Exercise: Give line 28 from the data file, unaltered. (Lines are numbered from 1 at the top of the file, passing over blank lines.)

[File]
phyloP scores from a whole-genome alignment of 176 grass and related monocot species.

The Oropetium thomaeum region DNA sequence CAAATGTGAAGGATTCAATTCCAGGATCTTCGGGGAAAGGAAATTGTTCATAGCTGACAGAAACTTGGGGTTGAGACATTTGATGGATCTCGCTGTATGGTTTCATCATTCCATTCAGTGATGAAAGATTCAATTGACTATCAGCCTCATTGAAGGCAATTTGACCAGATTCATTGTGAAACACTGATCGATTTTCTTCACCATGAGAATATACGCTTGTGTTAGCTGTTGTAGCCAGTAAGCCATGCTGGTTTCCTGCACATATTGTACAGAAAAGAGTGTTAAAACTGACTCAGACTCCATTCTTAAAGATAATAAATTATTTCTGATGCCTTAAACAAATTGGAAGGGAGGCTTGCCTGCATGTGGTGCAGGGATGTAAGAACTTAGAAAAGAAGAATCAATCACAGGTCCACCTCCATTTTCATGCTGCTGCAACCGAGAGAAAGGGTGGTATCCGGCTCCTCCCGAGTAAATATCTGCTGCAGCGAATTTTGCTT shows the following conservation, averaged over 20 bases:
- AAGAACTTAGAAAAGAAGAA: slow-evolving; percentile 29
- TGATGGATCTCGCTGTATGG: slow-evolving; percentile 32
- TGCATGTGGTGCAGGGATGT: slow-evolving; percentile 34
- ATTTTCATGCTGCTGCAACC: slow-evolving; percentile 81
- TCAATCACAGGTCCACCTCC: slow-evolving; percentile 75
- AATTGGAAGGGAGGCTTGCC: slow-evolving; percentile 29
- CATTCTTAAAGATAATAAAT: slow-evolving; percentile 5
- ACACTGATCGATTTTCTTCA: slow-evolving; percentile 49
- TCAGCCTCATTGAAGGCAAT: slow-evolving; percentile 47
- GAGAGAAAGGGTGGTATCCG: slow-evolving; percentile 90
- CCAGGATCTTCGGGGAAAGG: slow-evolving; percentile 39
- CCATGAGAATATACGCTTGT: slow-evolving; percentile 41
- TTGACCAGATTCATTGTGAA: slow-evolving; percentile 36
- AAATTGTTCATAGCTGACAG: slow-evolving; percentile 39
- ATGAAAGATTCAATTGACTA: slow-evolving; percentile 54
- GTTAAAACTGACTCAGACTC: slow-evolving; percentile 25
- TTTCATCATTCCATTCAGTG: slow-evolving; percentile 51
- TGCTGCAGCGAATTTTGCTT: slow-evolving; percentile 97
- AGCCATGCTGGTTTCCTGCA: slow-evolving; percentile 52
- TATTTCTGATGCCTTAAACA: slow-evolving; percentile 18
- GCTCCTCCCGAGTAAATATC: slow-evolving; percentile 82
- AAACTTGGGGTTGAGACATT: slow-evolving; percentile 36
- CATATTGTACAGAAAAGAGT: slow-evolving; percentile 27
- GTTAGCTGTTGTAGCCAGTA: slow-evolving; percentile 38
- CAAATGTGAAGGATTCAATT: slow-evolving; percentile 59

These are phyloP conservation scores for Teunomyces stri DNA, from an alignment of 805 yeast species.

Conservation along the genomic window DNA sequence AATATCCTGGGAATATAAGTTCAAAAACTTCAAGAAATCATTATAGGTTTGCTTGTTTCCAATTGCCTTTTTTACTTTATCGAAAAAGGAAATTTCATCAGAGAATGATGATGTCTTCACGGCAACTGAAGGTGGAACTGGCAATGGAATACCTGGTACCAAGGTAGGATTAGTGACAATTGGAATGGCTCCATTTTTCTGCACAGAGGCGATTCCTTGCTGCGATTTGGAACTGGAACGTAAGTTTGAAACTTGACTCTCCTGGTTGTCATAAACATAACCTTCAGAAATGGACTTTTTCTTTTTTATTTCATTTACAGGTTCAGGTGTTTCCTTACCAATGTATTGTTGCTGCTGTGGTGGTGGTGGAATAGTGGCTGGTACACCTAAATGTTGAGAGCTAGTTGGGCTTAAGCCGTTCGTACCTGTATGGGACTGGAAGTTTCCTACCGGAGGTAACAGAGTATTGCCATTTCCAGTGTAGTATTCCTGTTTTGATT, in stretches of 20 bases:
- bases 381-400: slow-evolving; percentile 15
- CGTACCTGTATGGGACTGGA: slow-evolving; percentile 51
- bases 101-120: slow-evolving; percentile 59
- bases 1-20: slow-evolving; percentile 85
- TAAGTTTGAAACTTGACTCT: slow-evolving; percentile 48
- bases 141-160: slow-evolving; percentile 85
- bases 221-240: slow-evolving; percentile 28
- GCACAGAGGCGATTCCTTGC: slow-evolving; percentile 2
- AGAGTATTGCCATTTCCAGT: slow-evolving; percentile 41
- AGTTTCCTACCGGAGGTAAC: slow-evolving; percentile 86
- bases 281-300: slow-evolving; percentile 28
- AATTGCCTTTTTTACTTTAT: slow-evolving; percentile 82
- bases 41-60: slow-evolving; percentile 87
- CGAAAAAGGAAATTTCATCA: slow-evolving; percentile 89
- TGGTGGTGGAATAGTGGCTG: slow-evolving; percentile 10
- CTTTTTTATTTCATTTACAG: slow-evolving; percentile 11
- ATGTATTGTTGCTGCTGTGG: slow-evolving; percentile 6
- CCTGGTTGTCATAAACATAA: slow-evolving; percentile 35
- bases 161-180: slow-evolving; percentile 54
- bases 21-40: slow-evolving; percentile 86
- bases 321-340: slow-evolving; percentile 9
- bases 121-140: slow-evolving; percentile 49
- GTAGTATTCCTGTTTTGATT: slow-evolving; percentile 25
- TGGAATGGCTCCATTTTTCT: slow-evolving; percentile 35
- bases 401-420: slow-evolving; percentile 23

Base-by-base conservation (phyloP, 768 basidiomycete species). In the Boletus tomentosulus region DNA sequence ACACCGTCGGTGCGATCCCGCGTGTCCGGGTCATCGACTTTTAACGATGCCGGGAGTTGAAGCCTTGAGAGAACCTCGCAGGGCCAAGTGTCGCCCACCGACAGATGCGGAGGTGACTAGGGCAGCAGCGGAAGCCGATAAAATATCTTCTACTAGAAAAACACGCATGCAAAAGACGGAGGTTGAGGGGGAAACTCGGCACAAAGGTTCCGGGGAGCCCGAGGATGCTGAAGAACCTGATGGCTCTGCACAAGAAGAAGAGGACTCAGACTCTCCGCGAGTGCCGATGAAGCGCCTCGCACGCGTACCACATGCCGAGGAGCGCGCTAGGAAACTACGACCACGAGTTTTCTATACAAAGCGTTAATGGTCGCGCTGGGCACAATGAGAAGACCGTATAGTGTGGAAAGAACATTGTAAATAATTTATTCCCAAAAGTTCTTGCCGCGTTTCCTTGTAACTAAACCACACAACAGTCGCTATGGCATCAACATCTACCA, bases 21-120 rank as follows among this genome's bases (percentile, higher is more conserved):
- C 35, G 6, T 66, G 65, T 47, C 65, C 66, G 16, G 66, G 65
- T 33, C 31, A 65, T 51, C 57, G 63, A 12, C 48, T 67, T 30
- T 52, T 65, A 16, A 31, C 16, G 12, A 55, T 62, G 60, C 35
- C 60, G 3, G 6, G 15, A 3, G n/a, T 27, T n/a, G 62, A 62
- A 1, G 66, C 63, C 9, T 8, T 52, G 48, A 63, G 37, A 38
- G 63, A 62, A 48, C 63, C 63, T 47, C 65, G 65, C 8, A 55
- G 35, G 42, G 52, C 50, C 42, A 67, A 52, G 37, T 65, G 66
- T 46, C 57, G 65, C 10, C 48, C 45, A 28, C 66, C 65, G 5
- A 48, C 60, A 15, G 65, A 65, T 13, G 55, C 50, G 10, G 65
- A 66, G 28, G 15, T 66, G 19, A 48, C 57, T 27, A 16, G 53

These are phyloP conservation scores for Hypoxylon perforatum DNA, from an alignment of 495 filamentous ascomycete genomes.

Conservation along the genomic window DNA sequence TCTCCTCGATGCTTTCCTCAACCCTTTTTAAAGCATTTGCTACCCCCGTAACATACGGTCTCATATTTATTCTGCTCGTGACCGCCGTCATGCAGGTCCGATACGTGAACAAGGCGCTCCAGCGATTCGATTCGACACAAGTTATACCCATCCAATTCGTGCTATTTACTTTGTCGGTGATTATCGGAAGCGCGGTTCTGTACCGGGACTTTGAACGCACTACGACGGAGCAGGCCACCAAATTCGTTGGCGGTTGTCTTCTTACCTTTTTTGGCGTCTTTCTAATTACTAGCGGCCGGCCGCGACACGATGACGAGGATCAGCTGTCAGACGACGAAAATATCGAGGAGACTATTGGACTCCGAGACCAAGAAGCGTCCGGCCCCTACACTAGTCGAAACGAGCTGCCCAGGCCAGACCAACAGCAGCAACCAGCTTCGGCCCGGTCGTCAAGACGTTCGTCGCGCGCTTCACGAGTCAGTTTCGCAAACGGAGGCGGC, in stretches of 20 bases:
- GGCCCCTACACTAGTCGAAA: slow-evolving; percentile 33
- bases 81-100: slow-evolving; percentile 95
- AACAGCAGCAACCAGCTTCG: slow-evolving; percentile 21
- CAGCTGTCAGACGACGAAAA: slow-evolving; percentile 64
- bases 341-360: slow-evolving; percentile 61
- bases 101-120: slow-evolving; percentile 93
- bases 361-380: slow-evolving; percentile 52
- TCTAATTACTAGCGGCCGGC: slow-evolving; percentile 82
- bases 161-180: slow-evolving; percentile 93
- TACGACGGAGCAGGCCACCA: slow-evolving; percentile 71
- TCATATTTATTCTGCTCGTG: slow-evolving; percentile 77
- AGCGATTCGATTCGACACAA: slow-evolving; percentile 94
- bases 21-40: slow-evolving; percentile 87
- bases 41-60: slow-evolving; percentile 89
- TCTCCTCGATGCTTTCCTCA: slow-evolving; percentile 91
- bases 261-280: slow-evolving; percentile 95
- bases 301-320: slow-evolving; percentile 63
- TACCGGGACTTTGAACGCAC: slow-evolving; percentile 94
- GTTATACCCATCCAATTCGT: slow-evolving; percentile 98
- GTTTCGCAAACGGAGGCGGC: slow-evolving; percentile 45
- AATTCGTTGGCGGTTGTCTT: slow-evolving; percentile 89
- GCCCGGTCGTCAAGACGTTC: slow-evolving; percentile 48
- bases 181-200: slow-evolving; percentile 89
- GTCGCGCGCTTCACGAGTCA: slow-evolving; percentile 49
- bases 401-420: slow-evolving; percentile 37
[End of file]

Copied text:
These are phyloP conservation scores for Teunomyces stri DNA, from an alignment of 805 yeast species.